TEL AVIV—Dozens of world leaders gathered in Jerusalem on Thursday to commemorate the Holocaust and take a stand against rising global anti-Semitism.
Vice President Mike Pence, French President Emmanuel Macron, Russian President Vladimir Putin, Prince Charles and more than 30 other world leaders will attend a three-hour event at Yad Vashem, the Holocaust museum and memorial. The events, marking the 75th anniversary of the liberation of Auschwitz, began Wednesday evening with a dinner at Israeli President Reuven Rivlin’s house.
The gathering is Jerusalem’s largest-ever diplomatic event, with authorities shutting down much of the city and bringing more than 10,000 police—about one-third of Israel’s entire force—to secure the visiting dignitaries.
As well as denouncing the horrors of the Holocaust, the speeches are expected to draw attention to an increase in anti-Semitic attacks around the world. The event’s organizers limited the speeches to people from the Allied powers, Germany and Israel.
The forum has been clouded by a spat between Poland and Russia over the causes of World War II. Polish President Andrzej Duda canceled his plans to attend the forum after he wasn’t given a speaking slot. Mr. Putin will address the gathering.
Mr. Duda’s government had pushed for Europe to condemn the Soviet Union’s 1939 invasion of Poland in ways many Russians felt equated the Soviet Union to Nazi Germany, which also invaded Poland that same year. Mr. Putin responded by criticizing Poland’s role in the years before the war’s outbreak. But his version—widely dismissed by most historians—holds Poland partly responsible for the dual invasions.
“Historical research should be left to historians. The role of political leaders, all of us, is to shape the future” Mr. Rivlin told attendees at the opening dinner on Wednesday.
Israeli Prime Minister Benjamin Netanyahu met Mr. Putin, Mr. Macron and House Speaker Nancy Pelosi, and will later meet Mr. Pence on the sidelines of the event. The forum could be a boost to Mr. Netanyahu’s image as a statesman as he seeks re-election in March. He said he would press visiting leaders on Iran, after France, Germany and Britain said last week that Iran violated the 2015 nuclear deal.
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“We now have the capacity to defend ourselves, and I think the lesson of Auschwitz is, one, stop bad things when they’re small, and Iran is a very bad thing,” he said in an interview with a Christian television network earlier this week. “It could get a lot bigger with nuclear weapons. And I think the first thing is stop that.”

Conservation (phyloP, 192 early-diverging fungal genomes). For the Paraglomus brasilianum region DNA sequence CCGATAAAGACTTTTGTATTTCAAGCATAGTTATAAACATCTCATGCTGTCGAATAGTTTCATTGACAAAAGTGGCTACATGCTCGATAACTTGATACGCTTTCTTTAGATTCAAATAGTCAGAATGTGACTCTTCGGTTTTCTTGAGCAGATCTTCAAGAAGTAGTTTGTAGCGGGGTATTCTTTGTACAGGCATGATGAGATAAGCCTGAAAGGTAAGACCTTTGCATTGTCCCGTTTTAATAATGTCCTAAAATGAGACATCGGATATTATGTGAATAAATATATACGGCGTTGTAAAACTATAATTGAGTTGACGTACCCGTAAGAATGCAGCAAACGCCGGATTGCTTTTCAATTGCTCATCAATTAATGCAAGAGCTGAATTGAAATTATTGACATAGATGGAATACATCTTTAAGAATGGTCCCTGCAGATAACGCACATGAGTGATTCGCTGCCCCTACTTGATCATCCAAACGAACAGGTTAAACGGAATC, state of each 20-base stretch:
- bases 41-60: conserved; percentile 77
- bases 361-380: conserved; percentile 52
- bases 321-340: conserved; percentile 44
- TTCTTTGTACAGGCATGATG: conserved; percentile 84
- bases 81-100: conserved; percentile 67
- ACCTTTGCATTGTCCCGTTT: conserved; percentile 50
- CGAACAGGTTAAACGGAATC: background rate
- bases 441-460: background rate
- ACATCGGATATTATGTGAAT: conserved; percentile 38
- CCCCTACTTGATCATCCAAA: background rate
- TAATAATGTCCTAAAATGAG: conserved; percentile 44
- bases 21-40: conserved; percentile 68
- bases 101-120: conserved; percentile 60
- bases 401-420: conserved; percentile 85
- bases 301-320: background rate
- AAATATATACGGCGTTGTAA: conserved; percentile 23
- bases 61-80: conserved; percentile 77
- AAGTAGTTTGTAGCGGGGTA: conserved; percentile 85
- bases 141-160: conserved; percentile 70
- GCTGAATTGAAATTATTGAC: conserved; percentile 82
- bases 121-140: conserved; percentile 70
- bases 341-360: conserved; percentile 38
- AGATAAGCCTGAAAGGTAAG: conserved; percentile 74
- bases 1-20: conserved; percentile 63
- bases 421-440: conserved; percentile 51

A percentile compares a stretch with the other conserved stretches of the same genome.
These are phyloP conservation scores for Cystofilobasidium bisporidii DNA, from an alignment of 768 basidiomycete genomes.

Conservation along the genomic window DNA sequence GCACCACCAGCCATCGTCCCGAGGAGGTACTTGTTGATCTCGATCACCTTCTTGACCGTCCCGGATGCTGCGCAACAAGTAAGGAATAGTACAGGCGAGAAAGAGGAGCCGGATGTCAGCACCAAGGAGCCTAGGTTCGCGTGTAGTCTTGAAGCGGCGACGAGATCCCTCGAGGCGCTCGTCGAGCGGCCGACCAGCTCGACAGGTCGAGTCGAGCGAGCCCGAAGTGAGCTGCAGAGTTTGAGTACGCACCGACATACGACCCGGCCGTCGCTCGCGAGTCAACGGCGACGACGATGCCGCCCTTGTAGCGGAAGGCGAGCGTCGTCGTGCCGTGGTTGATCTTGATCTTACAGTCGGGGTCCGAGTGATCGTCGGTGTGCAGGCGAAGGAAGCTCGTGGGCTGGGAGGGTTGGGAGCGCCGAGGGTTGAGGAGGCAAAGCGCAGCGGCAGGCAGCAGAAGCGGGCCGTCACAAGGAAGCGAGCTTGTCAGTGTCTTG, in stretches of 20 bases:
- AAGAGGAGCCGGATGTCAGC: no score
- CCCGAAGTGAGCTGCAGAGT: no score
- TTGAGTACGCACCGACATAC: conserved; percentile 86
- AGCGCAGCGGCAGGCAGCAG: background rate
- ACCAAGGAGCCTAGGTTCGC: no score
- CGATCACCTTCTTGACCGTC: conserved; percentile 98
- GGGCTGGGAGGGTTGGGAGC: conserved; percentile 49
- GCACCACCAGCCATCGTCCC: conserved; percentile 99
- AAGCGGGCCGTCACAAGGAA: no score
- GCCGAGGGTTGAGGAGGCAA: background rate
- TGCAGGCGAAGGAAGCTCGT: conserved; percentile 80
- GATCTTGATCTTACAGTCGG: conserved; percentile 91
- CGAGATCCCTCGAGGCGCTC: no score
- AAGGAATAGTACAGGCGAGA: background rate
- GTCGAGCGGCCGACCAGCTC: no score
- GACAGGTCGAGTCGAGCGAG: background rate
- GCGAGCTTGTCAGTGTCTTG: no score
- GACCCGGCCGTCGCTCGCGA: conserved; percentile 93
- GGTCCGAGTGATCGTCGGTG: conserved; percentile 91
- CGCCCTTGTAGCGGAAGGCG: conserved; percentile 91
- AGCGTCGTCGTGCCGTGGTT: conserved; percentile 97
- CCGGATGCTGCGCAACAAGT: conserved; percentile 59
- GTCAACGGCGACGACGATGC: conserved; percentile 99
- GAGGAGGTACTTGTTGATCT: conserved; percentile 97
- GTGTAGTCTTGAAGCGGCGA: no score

Mr. Putin, Mr. Macron and Prince Charles will also meet with Palestinian Authority President Mahmoud Abbas.
The festive atmosphere in Jerusalem drew criticism in Israel, which holds a more solemn annual Holocaust remembrance in April. Amid reports that only small numbers of Holocaust survivors would be able to attend Thursday’s event, several Israeli ministers and Ukrainian President Volodymyr Zelensky gave up their seats so more could attend. Organizers said about 100 survivors are expected to be in the audience Thursday.
Some 212,000 Holocaust survivors were living in Israel at the end of 2018, according to Israel’s Central Bureau of Statistics.
The commemoration is taking place amid a resurgence in anti-Semitic beliefs, particularly in Central and Eastern Europe. A recent report by Tel Aviv University found that anti-Semitic attacks world-wide rose 13% in 2018 from the previous year, with the highest number of incidents reported in major Western democracies including the U.S., France, Britain and Germany.
President Trump’s son-in-law, Jared Kushner, who is leading the administration’s Middle East peace effort, canceled a trip to the event at the last minute on Wednesday, citing bad weather in Switzerland, where he was attending the World Economic Forum. Officials said he would reschedule his trip.
Israeli government officials have said they expect progress this week on the case of Naama Issachar, a 26-year-old Israeli-American woman who was arrested for having a small amount of marijuana before getting on a connecting flight from Moscow to Israel last April.
She was sentenced in October to 7½ years in prison and Mr. Netanyahu has been pushing Mr. Putin to pardon her after Russia had originally tried to swap her for a Russian hacker who was extradited to the U.S. in November.
Her mother Yaffa joined a meeting between Messrs. Putin and Netanyahu on Thursday. “Everything will be OK,” Mr. Putin said after the meeting.
Write to Felicia Schwartz at [email protected]
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